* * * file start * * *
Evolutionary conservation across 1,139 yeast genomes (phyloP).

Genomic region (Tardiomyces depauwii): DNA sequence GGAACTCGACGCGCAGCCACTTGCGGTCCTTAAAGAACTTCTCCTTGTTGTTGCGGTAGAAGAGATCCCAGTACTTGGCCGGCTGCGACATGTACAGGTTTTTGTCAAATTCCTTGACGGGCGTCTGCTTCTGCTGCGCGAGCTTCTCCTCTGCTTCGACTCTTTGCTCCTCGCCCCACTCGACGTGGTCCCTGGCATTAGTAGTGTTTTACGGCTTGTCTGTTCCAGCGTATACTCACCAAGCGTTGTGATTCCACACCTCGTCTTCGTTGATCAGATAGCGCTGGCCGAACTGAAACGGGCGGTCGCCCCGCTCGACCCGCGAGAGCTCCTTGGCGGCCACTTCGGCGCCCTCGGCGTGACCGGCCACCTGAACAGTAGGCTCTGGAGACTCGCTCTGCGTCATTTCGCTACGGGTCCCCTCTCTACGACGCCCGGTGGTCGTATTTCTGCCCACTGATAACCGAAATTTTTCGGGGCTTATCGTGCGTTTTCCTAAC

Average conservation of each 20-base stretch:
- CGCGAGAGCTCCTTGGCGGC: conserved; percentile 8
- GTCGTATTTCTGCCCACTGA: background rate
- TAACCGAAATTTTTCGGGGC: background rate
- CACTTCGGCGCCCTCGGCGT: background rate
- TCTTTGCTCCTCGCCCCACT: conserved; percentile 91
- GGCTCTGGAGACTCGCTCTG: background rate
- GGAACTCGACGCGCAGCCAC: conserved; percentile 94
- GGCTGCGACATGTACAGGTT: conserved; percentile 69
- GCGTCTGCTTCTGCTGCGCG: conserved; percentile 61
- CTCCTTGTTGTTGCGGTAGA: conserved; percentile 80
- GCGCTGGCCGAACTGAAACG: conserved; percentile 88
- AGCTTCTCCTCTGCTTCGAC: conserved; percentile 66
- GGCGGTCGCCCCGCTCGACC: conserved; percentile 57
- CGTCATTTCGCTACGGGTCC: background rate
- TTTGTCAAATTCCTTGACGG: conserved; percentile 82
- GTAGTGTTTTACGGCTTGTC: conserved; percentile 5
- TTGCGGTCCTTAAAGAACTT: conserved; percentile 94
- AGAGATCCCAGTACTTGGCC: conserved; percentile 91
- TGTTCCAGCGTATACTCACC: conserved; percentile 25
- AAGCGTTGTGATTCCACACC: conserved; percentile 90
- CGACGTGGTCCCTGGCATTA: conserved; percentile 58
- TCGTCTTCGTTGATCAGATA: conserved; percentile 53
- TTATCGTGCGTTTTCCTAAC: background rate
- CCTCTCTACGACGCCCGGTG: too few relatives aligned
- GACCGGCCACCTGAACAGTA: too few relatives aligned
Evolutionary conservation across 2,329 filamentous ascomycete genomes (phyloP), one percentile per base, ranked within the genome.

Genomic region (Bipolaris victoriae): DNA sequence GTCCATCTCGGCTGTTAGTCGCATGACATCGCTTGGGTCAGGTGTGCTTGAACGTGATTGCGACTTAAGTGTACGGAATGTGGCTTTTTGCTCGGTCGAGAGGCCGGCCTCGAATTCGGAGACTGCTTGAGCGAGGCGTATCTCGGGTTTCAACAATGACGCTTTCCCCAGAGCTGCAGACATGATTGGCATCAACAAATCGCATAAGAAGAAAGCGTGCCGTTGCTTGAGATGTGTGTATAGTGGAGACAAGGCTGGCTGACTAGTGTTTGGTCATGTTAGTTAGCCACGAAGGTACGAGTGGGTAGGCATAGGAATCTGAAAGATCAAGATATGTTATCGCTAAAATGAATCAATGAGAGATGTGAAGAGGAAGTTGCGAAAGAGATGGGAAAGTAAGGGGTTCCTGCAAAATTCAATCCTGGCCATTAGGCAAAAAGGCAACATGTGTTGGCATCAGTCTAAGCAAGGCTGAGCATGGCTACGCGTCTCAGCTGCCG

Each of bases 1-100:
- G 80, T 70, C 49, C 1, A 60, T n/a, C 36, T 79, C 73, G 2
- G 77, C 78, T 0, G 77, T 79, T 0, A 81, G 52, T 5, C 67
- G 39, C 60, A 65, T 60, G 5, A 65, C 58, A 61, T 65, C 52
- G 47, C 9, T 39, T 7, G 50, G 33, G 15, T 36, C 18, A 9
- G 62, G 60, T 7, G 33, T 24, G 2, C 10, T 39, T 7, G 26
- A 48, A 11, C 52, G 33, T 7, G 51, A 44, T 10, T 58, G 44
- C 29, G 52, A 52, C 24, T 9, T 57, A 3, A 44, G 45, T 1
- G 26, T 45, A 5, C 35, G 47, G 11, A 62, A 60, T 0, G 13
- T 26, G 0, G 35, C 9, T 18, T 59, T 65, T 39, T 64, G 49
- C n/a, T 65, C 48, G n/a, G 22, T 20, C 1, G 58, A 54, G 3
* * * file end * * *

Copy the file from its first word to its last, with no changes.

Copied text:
Evolutionary conservation across 1,139 yeast genomes (phyloP).

Genomic region (Tardiomyces depauwii): DNA sequence GGAACTCGACGCGCAGCCACTTGCGGTCCTTAAAGAACTTCTCCTTGTTGTTGCGGTAGAAGAGATCCCAGTACTTGGCCGGCTGCGACATGTACAGGTTTTTGTCAAATTCCTTGACGGGCGTCTGCTTCTGCTGCGCGAGCTTCTCCTCTGCTTCGACTCTTTGCTCCTCGCCCCACTCGACGTGGTCCCTGGCATTAGTAGTGTTTTACGGCTTGTCTGTTCCAGCGTATACTCACCAAGCGTTGTGATTCCACACCTCGTCTTCGTTGATCAGATAGCGCTGGCCGAACTGAAACGGGCGGTCGCCCCGCTCGACCCGCGAGAGCTCCTTGGCGGCCACTTCGGCGCCCTCGGCGTGACCGGCCACCTGAACAGTAGGCTCTGGAGACTCGCTCTGCGTCATTTCGCTACGGGTCCCCTCTCTACGACGCCCGGTGGTCGTATTTCTGCCCACTGATAACCGAAATTTTTCGGGGCTTATCGTGCGTTTTCCTAAC

Average conservation of each 20-base stretch:
- CGCGAGAGCTCCTTGGCGGC: conserved; percentile 8
- GTCGTATTTCTGCCCACTGA: background rate
- TAACCGAAATTTTTCGGGGC: background rate
- CACTTCGGCGCCCTCGGCGT: background rate
- TCTTTGCTCCTCGCCCCACT: conserved; percentile 91
- GGCTCTGGAGACTCGCTCTG: background rate
- GGAACTCGACGCGCAGCCAC: conserved; percentile 94
- GGCTGCGACATGTACAGGTT: conserved; percentile 69
- GCGTCTGCTTCTGCTGCGCG: conserved; percentile 61
- CTCCTTGTTGTTGCGGTAGA: conserved; percentile 80
- GCGCTGGCCGAACTGAAACG: conserved; percentile 88
- AGCTTCTCCTCTGCTTCGAC: conserved; percentile 66
- GGCGGTCGCCCCGCTCGACC: conserved; percentile 57
- CGTCATTTCGCTACGGGTCC: background rate
- TTTGTCAAATTCCTTGACGG: conserved; percentile 82
- GTAGTGTTTTACGGCTTGTC: conserved; percentile 5
- TTGCGGTCCTTAAAGAACTT: conserved; percentile 94
- AGAGATCCCAGTACTTGGCC: conserved; percentile 91
- TGTTCCAGCGTATACTCACC: conserved; percentile 25
- AAGCGTTGTGATTCCACACC: conserved; percentile 90
- CGACGTGGTCCCTGGCATTA: conserved; percentile 58
- TCGTCTTCGTTGATCAGATA: conserved; percentile 53
- TTATCGTGCGTTTTCCTAAC: background rate
- CCTCTCTACGACGCCCGGTG: too few relatives aligned
- GACCGGCCACCTGAACAGTA: too few relatives aligned
Evolutionary conservation across 2,329 filamentous ascomycete genomes (phyloP), one percentile per base, ranked within the genome.

Genomic region (Bipolaris victoriae): DNA sequence GTCCATCTCGGCTGTTAGTCGCATGACATCGCTTGGGTCAGGTGTGCTTGAACGTGATTGCGACTTAAGTGTACGGAATGTGGCTTTTTGCTCGGTCGAGAGGCCGGCCTCGAATTCGGAGACTGCTTGAGCGAGGCGTATCTCGGGTTTCAACAATGACGCTTTCCCCAGAGCTGCAGACATGATTGGCATCAACAAATCGCATAAGAAGAAAGCGTGCCGTTGCTTGAGATGTGTGTATAGTGGAGACAAGGCTGGCTGACTAGTGTTTGGTCATGTTAGTTAGCCACGAAGGTACGAGTGGGTAGGCATAGGAATCTGAAAGATCAAGATATGTTATCGCTAAAATGAATCAATGAGAGATGTGAAGAGGAAGTTGCGAAAGAGATGGGAAAGTAAGGGGTTCCTGCAAAATTCAATCCTGGCCATTAGGCAAAAAGGCAACATGTGTTGGCATCAGTCTAAGCAAGGCTGAGCATGGCTACGCGTCTCAGCTGCCG

Each of bases 1-100:
- G 80, T 70, C 49, C 1, A 60, T n/a, C 36, T 79, C 73, G 2
- G 77, C 78, T 0, G 77, T 79, T 0, A 81, G 52, T 5, C 67
- G 39, C 60, A 65, T 60, G 5, A 65, C 58, A 61, T 65, C 52
- G 47, C 9, T 39, T 7, G 50, G 33, G 15, T 36, C 18, A 9
- G 62, G 60, T 7, G 33, T 24, G 2, C 10, T 39, T 7, G 26
- A 48, A 11, C 52, G 33, T 7, G 51, A 44, T 10, T 58, G 44
- C 29, G 52, A 52, C 24, T 9, T 57, A 3, A 44, G 45, T 1
- G 26, T 45, A 5, C 35, G 47, G 11, A 62, A 60, T 0, G 13
- T 26, G 0, G 35, C 9, T 18, T 59, T 65, T 39, T 64, G 49
- C n/a, T 65, C 48, G n/a, G 22, T 20, C 1, G 58, A 54, G 3